Tuesday, April 29, 2008

Mentiroso Mentiroso Pantalones en Fuego?

So if you are like me, you have probably read a few Augusten Burroughs "memoirs." I started out with "Dry" one summer because the Monmouth County library was out of my first choice, the far more famous, career making book "Running with Scissors." "Dry" was fine but I was always peeved at the fact that in reviews or book blurbs, people kept comparing Burroughs to David Sedaris. Let's be frank, that is outrageous. Burroughs is nowhere near as funny or clever or charming as David Sedaris (plus I think it's pretty much clear in Sedaris's work that he is a flagrant exaggerator). "Dry" revolved around Burroughs' plummet into the bowels of addiction with his alcoholism tanking his lucrative advertising career as well as his ability to entertain in the home (I seem to recall his apartment was flooded with red wine bottles and he went to a meeting with fancy jewelry company clients with the scent of booze coming out of his pores. Cue Summer Roberts "umm ew"). "Dry" had a few amusing observations and passages, but overall was just a decent read. There is something about Burroughs' style and stories that seem very manufactured and false. This was further confirmed when I finally read "Running with Scissors." I didn't get the hype with this book. It had more humor than "Dry" but even more so I felt somewhat deceived. Burroughs is so detailed and precise and his life is so unbelievable that.......I just don't believe it. Of course, you need to take every memoir with a grain of salt. Details are fudged, memory fails, stories are subject to your interpretation of events. No one goes around with a video camera and a tape recorder 24/7 in the hopes of one day writing a precise memoir. However, with all the recent attention heaped upon James Frey and Margaret Seltzer, people are scrutinizing memoirs and viewing them with more distrust than ever before. These are sort of thorny issues. What is the line between exaggeration and misrepresentation of facts? Is it when living people are falsely portrayed? Is it mixing up names and dates and places?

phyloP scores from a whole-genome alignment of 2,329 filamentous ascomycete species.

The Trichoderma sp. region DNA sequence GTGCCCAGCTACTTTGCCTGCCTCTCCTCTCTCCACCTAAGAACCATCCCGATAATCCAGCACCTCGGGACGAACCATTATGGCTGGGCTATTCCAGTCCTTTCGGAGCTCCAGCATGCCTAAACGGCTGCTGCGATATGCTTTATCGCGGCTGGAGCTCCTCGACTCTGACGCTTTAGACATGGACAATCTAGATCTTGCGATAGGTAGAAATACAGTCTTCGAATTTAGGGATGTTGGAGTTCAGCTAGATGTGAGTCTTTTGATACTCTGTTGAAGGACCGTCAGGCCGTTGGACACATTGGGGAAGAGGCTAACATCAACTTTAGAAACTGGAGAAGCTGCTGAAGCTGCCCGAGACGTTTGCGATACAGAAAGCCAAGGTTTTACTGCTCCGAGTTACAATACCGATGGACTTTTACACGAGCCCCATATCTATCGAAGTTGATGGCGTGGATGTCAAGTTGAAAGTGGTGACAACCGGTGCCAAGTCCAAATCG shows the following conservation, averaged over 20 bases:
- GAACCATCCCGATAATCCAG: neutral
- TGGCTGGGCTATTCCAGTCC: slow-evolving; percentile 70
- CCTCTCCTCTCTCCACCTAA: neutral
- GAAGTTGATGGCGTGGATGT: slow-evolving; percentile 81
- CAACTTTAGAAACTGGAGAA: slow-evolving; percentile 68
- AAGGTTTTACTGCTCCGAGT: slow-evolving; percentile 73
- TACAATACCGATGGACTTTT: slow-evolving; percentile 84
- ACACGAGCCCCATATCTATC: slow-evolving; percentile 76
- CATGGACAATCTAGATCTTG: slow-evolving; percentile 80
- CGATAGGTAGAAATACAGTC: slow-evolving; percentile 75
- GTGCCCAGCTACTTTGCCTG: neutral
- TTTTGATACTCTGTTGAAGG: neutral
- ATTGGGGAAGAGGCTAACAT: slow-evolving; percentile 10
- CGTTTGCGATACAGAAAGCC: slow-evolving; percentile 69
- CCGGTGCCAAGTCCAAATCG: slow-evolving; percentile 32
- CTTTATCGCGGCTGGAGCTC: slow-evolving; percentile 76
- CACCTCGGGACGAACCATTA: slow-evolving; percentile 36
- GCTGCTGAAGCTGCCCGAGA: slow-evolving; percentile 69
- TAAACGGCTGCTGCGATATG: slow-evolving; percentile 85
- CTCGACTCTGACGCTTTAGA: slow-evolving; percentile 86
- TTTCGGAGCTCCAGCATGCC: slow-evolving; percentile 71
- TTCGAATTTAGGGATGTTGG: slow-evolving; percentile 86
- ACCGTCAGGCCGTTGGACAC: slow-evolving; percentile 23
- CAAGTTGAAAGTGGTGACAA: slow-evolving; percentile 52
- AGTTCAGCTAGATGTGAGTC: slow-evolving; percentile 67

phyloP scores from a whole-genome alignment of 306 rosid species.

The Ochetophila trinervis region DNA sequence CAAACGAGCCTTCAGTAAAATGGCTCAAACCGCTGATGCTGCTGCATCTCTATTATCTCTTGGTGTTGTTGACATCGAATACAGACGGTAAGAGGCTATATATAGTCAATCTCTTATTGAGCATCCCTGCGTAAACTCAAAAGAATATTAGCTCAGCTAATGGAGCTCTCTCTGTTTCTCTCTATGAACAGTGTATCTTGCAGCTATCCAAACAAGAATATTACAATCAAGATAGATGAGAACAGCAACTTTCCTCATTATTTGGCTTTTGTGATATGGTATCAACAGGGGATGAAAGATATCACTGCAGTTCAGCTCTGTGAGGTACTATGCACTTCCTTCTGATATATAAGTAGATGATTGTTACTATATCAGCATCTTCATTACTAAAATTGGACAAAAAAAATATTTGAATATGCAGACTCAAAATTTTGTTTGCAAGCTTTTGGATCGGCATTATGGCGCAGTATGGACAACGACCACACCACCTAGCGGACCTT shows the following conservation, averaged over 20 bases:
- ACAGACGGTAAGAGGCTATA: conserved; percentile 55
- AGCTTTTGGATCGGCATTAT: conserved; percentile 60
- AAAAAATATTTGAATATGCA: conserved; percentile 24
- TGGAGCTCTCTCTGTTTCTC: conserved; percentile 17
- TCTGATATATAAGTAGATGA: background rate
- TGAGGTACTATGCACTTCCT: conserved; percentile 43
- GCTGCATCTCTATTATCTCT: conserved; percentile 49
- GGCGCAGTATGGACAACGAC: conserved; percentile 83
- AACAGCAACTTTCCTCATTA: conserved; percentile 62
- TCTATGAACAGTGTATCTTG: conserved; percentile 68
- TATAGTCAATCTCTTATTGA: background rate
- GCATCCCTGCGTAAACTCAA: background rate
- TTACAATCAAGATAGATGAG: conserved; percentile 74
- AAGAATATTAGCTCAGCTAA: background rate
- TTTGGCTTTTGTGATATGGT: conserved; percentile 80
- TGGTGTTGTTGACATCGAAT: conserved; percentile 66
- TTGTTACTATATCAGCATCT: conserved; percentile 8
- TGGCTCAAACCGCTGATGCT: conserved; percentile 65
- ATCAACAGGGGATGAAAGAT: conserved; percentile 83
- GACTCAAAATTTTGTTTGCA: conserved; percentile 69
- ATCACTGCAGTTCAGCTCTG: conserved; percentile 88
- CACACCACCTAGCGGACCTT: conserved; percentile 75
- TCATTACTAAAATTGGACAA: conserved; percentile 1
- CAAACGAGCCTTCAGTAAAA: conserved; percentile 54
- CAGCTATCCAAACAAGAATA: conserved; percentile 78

When I heard that Burroughs is coming out with a new book focused on his harsh and oftentimes difficult relationship with his absentee father, I felt these old feelings of annoyance rise to the surface once again. While before, I was not too keen on his style and not that interested in anything he had to say about his life, I now felt as though I wanted to see him exposed. Sure, there was that "Vanity Fair" expose in 2007 that shed light on the lawsuit brought against Burroughs by the family that is featured in "Running with Scissors", but I needed more. Burroughs denies fictionalizing or sensationalizing his memoirs despite the fact that he must now call them "books". These denials are what perturb me. Yesterday, NYMag arrived and the headline said something to effect of "Augusten Burroughs get the Polygraph Treatment". Now, yes maybe I'm too literal a person, but I thought for a minute the man was finally undergoing a polygraph test. I'm not a proponent of the polygraph typically. There is a reason why results are inadmissible in court and you can certainly pass/fail questions due to nerves or skill, so they aren't scientifically foolproof. However, I thought it would be very juicy indeed to pin Burroughs down. Unfortunately, it's just the writer of the article's internal polygraph that fluctuates throughout the article. Blah! Can anyone make this man take a polygraph?!? Can we get some crossover promotion with St. Martin's Press and "Moment of Truth"?

What do you all think about Augusten Burroughs? Are you guys fans? Do you think he's a liar? Does it matter?

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